China: ‘For Christians, the “grey” area is shrinking’

China's Christians wonder what is next. (Photo: World Watch Monitor)
China’s Christians may not be surprised by recent tighter government control of religious affairs, including a ban on online Bible sales. But they are unsure what comes next. Following this month’s announcement that Bibles could no longer be made available online, large websites like Taobao, Jingdong, Weidian, Dangdang and Amazon . . . Read More

China pledges to protect religious freedom, days after Bible ban

Women, married to pastors who work in rural areas in China, meet in a church. (Photo: World Watch Monitor)
China presented an official ‘white paper’ on religion on Wednesday, 4 April, guaranteeing “protection” for religious freedom, just four days after banning the online sale of Bibles. The policy paper, titled ‘China’s Policies and Practices on Protecting Freedom of Religious Belief’, was presented by the State Council Information Office at . . . Read More

China’s Communist Party increases control over religious affairs

The opening ceremony of the 19th National Congress of the Communist Party of China in Beijing, held in October 2017. The Congress is the most important political event in China where decisions taken by the Central Committee are endorsed. (Photo by Prachatai via Flickr; CC 2.0)
China’s Communist Party has disbanded its Religious Affairs Bureau to bring religion under the control of the party’s Central Committee, in what some observers see as a further tightening of the belt. The State Administration of Religious Affairs (SARA) is to be absorbed by the United Front Work Department, an . . . Read More

China: 6 Christians jailed as pressure on churches increases

Group of Christians praying together in Beijing. (Photo: World Watch Monitor)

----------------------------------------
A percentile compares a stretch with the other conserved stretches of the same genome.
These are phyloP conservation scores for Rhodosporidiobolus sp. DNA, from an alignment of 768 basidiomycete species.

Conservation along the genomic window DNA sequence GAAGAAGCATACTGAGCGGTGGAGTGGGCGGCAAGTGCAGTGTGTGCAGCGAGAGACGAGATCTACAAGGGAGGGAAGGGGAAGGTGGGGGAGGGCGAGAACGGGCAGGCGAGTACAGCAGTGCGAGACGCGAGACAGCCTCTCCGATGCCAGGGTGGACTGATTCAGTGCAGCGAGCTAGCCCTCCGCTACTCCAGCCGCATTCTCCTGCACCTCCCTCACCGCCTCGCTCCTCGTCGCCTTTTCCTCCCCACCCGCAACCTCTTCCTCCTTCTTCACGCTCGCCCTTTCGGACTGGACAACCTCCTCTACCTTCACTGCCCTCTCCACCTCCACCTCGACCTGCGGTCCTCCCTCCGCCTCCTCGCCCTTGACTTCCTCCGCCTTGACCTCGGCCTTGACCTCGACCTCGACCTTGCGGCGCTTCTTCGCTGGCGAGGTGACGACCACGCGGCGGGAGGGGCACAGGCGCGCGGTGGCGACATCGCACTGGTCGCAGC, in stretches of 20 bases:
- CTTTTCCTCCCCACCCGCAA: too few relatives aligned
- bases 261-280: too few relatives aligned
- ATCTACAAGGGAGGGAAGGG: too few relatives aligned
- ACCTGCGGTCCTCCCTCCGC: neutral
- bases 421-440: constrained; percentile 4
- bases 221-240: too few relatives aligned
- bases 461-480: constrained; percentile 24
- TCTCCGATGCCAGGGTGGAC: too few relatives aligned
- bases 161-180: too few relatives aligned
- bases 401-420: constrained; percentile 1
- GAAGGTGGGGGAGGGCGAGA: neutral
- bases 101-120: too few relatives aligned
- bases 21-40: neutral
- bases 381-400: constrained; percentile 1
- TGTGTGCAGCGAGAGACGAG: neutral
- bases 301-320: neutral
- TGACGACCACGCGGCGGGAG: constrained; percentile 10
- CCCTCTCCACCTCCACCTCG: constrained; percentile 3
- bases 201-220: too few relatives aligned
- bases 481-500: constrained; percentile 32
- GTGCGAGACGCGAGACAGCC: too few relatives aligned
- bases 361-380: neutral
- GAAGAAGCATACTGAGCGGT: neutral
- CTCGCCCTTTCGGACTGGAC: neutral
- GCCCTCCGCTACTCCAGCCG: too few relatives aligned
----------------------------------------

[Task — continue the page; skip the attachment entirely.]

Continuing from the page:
A Chinese court in the southwestern province of Yunnan sent six Protestant Christians to prison last week for their membership of an “evil cult”. The verdict comes as part of a provincial crackdown on cults, as the ruling Communist Party continues its national campaign to restrict unregistered churches before new religious . . . Read More

China: Christmas banned by university’s communists

China: Christmas banned by university’s communists
A Chinese university has banned Christmas in order to help young people resist the “corrosion of Western religious culture”, reports The Telegraph. A notice posted online at Shenyang Pharmaceutical University, north-eastern China, said “some young people are blindly excited by Western holidays, especially religious holidays like Christmas Eve and Christmas . . . Read More

China: state-sanctioned Church says new regulations will ‘strengthen Christianity’

China: state-sanctioned Church says new regulations will ‘strengthen Christianity’
China’s new regulations on religious affairs, passed last month, are a “major event for Chinese Christianity, [as] they clarify Christianity’s role and strengthen her constructions”, according to the two organisations that comprise the state-sanctioned Church in China. The China Christian Council and Three-Self Patriotic Movement, which form the ‘lianghui’ (two . . . Read More

‘Uncontrolled’ growth of Christianity in China ‘makes government nervous’

Group of Christians are praying together in Beijing. (Photo: World Watch Monitor)
China’s Communist Party is threatened by the “uncontrolled growth of Christianity” in the country –estimated by some to reach 247 million by 2030, “making it the world’s largest congregation” – and China’s thriving underground churches can therefore expect a backlash, writes Eugene K. Chow for The Diplomat. Chow describes how . . . Read More

China passes new religious regulations ‘to prevent extremism’

China passes new religious regulations ‘to prevent extremism’
China has passed a new set of rules regulating religious affairs, a year after the proposed amendments were released to the public for the first time. The new rules, announced yesterday, show no significant alterations to last year’s proposals, though there is noticeably less detail given regarding those who will be . . . Read More